Wednesday, October 24, 2007

authentic texts: to read or not to read, that is the question

I recently attended--in fact, as a Board member, also helped organize--CCFLT's fall conference last weekend. We brought in an outside speaker for the morning session and then broke out into language groups to discuss and apply what he spoke about: teaching reading and culture together via modified authentic texts.

As a university French and ESL instructor, I believed myself an advocate of using authentic reading texts with my students--no excerpts, no summaries, no simplified versions. Convincing research that I read in grad school argued that when we try to make a text easier on our students by shortening it or replacing complex grammar and vocabulary with more basic terms, we actually make it harder to read in several ways. First, requiring students to read an excerpt of something means spending time introducing them to the text so they understand the setting, characters, and what has already happened, and then ideally letting them know what happens later on after the excerpt ends. This means throwing lots of information at them all at once, rather than allowing them to process it gradually as they read. It's not natural and it makes the teacher the center of the classroom instead of the students and what they're reading. I particularly dislike textbooks that rely on one excerpted piece after another, when we could instead have the students read several short stories or indeed a whole book.

Most foreign and second language textbooks are like this.

Then you have to consider the dangers of simplifying texts. Too often what happens is that in addition to losing the richness of the language and the nuances of the material, the new version also becomes stilted and unnatural and even harder to read, because the natural redundancy and flow of the narration has been reduced. (Studies show that, for example, it is harder for language learners to identify pronoun referents in "simplified" texts.)

As a teacher, I would much rather help my students understand a complete text than bits and pieces of several or many, even if it means choosing something simple and/or short. And as a language student, I feel more empowered when I can read a story or book in its entirety.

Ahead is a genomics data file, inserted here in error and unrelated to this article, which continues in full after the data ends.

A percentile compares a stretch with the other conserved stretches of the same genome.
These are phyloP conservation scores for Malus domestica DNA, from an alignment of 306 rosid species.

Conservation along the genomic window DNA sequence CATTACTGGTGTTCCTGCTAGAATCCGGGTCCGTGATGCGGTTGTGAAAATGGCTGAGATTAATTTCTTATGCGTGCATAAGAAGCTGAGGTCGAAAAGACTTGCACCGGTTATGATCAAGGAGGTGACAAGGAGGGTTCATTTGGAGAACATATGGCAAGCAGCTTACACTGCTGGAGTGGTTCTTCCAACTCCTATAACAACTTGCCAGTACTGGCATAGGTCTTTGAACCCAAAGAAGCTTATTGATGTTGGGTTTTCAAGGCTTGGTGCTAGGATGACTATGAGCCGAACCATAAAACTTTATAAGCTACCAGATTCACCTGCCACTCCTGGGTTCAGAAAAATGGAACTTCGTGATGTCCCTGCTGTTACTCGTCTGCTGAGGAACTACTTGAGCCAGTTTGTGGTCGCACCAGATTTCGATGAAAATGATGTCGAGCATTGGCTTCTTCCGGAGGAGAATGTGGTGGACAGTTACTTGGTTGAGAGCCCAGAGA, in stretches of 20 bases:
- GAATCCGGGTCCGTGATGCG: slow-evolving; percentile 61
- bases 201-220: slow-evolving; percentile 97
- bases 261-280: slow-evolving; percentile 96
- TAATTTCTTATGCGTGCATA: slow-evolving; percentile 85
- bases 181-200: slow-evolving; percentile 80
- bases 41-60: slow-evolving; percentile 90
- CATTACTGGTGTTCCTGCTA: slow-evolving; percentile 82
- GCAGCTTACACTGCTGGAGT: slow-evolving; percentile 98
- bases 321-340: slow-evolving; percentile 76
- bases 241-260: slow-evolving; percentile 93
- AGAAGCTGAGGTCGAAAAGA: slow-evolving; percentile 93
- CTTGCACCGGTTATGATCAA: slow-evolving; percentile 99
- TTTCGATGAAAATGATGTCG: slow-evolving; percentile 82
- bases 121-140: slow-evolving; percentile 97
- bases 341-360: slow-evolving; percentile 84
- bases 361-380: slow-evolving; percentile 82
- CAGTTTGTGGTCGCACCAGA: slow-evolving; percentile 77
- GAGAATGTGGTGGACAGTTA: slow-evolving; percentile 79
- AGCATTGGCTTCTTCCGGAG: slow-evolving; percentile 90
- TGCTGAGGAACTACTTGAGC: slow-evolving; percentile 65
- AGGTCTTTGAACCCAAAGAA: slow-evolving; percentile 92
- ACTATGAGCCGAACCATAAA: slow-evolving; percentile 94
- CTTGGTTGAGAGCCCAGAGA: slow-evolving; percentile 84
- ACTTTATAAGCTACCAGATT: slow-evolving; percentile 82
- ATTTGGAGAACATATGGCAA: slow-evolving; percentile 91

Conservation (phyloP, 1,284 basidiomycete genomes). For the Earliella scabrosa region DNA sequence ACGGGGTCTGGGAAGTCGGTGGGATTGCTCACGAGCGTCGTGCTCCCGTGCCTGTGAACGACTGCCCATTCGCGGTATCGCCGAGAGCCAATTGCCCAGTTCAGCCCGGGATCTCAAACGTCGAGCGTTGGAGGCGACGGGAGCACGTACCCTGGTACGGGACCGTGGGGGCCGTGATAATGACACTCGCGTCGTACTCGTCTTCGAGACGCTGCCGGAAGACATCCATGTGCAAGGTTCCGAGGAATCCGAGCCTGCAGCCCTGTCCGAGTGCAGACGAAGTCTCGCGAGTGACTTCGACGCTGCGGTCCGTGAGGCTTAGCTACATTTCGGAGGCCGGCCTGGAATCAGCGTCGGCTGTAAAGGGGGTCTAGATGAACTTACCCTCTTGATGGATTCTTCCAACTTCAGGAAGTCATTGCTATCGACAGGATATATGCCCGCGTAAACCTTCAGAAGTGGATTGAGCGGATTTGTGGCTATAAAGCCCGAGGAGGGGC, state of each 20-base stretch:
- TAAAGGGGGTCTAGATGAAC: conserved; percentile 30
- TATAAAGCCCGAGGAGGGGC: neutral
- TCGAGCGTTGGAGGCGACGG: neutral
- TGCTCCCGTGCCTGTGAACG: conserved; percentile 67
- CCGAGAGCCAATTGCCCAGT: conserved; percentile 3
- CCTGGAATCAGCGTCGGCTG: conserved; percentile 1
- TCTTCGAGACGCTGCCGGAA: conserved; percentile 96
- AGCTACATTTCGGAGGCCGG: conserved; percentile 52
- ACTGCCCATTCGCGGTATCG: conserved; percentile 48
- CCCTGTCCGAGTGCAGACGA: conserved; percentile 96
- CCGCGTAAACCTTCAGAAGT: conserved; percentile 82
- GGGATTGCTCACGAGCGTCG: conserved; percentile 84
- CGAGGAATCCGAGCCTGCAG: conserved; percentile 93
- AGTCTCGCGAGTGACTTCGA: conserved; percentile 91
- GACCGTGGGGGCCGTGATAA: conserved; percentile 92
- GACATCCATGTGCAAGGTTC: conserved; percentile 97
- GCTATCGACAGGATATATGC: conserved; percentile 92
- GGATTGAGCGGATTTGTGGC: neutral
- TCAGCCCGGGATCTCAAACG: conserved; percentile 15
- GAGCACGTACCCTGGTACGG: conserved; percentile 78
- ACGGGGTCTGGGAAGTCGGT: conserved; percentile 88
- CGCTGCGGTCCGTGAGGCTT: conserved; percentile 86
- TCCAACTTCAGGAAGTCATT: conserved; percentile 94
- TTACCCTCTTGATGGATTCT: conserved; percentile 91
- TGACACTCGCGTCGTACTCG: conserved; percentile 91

However, as a teacher I also know that it's darn near impossible to find engaging, authentic, complete texts that first-year learners can handle, hence the publishing industry's propensity to give us two-to-four paragraph bits.

I also have caught myself retyping an occasional story in French to covert the "historic past tense (the "passé simple," used only in writing but not in speech, usually covered in third or fourth year classes) into a more common past tense (the "passé composé") to give my students practice with contrasting the simple past with the imperfect in an extended context and to allow them to experience an entire story without stumbling over a new verb tense. So I definitely have been guilty of simplifying grammar, but I've never snipped or slashed the meat of a work of literature!

Anyway, Jason Fritze, the presenter at the conference, urged us not only to feel free to simplify our texts (grammatically and lexically) to make them accessible to students at any level, but to also forget about the idea of insisting on using "authentic" texts in the classroom! In other words, not everything our students read has to be something written originally in the target language and set in a place where the target language is spoken.

Fritze has had great success with using familiar American children's books translated into Spanish and French. While his high school students don't learn anything about other countries and cultures by reading them, the books are familiar enough to appeal to the Americans, thus making them easier to read (especially when he modifies the language). He also pointed out that some children's books (like Madeline and Ferdinand) were written in English but take place in other countries (Paris and Spain), while others like The Giving Tree treat universal "human" culture. In his opinion, we should not eliminate books like these from the classroom just because they're not "authentic."